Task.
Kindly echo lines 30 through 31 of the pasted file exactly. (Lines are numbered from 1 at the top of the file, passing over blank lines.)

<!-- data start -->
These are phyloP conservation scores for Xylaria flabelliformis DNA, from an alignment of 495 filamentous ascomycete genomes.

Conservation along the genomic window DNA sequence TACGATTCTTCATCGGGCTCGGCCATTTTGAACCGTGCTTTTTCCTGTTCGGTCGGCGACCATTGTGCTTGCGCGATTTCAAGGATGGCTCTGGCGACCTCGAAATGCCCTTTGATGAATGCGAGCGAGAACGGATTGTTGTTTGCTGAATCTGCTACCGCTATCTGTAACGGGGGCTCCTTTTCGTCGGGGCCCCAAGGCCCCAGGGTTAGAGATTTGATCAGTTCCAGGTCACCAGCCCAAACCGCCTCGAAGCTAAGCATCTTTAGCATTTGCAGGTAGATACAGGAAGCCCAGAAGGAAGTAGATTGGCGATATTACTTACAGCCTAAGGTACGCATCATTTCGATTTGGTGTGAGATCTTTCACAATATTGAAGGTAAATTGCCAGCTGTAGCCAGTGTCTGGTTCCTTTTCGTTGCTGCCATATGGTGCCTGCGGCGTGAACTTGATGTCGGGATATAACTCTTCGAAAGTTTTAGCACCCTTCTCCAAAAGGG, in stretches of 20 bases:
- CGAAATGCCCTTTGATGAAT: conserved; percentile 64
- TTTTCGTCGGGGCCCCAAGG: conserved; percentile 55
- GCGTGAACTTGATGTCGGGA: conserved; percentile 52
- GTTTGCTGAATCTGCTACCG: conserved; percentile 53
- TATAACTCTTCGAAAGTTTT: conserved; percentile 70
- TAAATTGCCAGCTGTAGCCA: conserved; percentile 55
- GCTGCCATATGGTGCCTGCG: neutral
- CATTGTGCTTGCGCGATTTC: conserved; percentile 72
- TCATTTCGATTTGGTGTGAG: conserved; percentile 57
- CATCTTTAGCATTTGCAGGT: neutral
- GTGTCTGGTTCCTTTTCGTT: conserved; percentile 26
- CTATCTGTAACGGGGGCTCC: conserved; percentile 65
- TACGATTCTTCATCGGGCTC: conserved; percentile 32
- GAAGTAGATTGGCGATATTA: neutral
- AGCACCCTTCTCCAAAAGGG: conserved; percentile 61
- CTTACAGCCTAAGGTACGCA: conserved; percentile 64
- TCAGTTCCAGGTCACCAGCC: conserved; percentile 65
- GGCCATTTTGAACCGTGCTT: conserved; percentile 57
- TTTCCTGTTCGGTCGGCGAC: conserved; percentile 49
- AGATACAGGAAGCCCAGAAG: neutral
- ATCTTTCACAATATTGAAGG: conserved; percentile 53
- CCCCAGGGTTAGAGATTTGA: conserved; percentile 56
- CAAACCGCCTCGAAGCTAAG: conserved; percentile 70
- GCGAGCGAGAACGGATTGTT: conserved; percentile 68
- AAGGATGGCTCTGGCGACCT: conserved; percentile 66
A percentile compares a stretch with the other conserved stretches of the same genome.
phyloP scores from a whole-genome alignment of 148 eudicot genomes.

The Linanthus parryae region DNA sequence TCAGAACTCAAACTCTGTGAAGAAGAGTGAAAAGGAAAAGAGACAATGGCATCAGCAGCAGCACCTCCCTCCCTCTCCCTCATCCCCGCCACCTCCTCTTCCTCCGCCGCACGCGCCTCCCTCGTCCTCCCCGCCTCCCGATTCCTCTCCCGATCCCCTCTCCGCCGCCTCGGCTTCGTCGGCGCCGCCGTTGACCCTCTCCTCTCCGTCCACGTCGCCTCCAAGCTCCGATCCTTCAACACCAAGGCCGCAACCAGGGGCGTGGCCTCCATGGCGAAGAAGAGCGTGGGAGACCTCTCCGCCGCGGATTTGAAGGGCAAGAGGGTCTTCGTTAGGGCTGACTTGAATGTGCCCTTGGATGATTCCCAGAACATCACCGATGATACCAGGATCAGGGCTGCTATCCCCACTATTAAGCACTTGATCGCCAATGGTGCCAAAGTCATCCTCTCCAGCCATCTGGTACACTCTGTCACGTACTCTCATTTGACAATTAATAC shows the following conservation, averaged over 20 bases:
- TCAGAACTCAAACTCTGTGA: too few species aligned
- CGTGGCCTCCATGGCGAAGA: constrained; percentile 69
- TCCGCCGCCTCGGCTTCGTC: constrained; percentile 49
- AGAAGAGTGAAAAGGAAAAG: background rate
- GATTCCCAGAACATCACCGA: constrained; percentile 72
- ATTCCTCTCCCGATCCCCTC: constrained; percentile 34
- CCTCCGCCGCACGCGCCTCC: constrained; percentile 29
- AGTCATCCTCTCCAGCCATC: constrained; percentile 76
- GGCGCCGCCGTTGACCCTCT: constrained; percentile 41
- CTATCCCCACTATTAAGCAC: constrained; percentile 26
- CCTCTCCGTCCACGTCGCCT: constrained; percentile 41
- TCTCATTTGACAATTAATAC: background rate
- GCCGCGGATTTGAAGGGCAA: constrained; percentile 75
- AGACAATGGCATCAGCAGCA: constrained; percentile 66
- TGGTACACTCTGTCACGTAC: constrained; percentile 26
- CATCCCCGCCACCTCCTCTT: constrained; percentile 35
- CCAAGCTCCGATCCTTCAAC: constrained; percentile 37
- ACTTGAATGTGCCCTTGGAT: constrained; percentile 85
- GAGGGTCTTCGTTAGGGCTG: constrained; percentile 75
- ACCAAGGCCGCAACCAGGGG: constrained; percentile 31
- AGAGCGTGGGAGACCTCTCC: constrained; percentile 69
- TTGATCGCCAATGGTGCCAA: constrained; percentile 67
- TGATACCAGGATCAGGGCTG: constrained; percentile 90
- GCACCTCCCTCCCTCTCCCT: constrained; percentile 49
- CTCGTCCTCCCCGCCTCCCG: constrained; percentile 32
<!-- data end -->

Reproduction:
The Linanthus parryae region DNA sequence TCAGAACTCAAACTCTGTGAAGAAGAGTGAAAAGGAAAAGAGACAATGGCATCAGCAGCAGCACCTCCCTCCCTCTCCCTCATCCCCGCCACCTCCTCTTCCTCCGCCGCACGCGCCTCCCTCGTCCTCCCCGCCTCCCGATTCCTCTCCCGATCCCCTCTCCGCCGCCTCGGCTTCGTCGGCGCCGCCGTTGACCCTCTCCTCTCCGTCCACGTCGCCTCCAAGCTCCGATCCTTCAACACCAAGGCCGCAACCAGGGGCGTGGCCTCCATGGCGAAGAAGAGCGTGGGAGACCTCTCCGCCGCGGATTTGAAGGGCAAGAGGGTCTTCGTTAGGGCTGACTTGAATGTGCCCTTGGATGATTCCCAGAACATCACCGATGATACCAGGATCAGGGCTGCTATCCCCACTATTAAGCACTTGATCGCCAATGGTGCCAAAGTCATCCTCTCCAGCCATCTGGTACACTCTGTCACGTACTCTCATTTGACAATTAATAC shows the following conservation, averaged over 20 bases:
- TCAGAACTCAAACTCTGTGA: too few species aligned